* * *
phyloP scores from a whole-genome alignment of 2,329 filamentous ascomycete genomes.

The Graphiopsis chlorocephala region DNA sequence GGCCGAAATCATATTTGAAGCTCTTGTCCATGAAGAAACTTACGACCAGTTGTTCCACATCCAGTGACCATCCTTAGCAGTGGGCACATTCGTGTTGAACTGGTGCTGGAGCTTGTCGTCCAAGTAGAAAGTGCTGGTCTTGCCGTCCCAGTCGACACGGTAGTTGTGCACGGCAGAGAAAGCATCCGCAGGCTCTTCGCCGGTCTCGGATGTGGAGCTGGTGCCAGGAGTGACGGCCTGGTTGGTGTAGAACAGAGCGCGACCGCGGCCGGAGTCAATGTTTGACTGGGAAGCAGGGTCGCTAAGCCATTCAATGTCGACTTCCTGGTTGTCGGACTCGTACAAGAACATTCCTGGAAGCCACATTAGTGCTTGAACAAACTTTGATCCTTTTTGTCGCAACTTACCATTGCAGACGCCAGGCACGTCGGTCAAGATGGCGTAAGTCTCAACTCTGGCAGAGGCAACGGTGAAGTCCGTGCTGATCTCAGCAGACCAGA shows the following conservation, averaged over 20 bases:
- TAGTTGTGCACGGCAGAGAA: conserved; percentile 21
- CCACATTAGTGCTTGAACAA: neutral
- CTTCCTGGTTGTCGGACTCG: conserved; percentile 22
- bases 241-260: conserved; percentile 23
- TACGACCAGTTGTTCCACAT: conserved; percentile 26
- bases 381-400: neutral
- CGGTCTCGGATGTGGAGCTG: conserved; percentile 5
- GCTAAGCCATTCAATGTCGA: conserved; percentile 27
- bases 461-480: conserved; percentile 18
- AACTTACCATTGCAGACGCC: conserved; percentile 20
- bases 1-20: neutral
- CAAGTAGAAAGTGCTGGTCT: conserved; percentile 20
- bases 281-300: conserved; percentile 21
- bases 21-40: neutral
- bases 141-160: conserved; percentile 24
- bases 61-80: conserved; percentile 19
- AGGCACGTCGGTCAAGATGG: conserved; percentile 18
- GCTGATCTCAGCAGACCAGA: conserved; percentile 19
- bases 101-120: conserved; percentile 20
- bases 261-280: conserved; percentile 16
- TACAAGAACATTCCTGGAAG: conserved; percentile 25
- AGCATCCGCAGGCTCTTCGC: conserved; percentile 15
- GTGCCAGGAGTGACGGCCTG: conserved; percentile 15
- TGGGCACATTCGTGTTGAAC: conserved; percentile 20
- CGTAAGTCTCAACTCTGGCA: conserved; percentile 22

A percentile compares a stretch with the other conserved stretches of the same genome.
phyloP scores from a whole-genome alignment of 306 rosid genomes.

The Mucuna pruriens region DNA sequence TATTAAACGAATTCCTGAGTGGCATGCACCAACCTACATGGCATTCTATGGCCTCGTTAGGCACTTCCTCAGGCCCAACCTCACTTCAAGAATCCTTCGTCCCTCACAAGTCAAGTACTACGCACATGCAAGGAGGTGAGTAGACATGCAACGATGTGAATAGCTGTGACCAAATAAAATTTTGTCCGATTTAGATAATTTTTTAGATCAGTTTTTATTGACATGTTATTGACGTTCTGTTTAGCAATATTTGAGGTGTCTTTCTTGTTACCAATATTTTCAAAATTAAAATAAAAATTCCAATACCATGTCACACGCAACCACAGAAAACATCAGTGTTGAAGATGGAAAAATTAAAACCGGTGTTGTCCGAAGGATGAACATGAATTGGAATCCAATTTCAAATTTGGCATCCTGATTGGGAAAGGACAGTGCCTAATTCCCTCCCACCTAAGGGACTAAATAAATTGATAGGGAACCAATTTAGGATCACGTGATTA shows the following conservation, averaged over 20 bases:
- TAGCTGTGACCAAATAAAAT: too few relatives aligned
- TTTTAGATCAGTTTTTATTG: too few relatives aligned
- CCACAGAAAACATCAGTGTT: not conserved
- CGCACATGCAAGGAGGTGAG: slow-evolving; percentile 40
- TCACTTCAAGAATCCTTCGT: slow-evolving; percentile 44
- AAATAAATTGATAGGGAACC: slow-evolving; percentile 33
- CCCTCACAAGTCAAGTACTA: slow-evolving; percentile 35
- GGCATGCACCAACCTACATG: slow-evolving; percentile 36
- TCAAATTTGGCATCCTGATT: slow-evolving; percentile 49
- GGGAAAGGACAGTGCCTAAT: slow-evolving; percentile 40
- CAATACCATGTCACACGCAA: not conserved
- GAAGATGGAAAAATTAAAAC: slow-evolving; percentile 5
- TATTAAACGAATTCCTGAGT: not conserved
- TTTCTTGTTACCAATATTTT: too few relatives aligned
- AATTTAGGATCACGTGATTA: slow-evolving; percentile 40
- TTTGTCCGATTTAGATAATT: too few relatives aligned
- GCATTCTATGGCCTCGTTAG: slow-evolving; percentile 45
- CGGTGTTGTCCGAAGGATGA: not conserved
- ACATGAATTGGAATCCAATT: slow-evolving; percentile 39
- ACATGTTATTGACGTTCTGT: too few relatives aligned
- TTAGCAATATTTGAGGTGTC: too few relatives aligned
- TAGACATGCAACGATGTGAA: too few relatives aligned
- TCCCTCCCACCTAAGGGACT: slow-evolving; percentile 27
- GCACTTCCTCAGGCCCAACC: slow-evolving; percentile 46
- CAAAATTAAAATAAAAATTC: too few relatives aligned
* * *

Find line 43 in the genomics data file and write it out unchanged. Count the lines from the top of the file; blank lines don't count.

- TATTAAACGAATTCCTGAGT: not conserved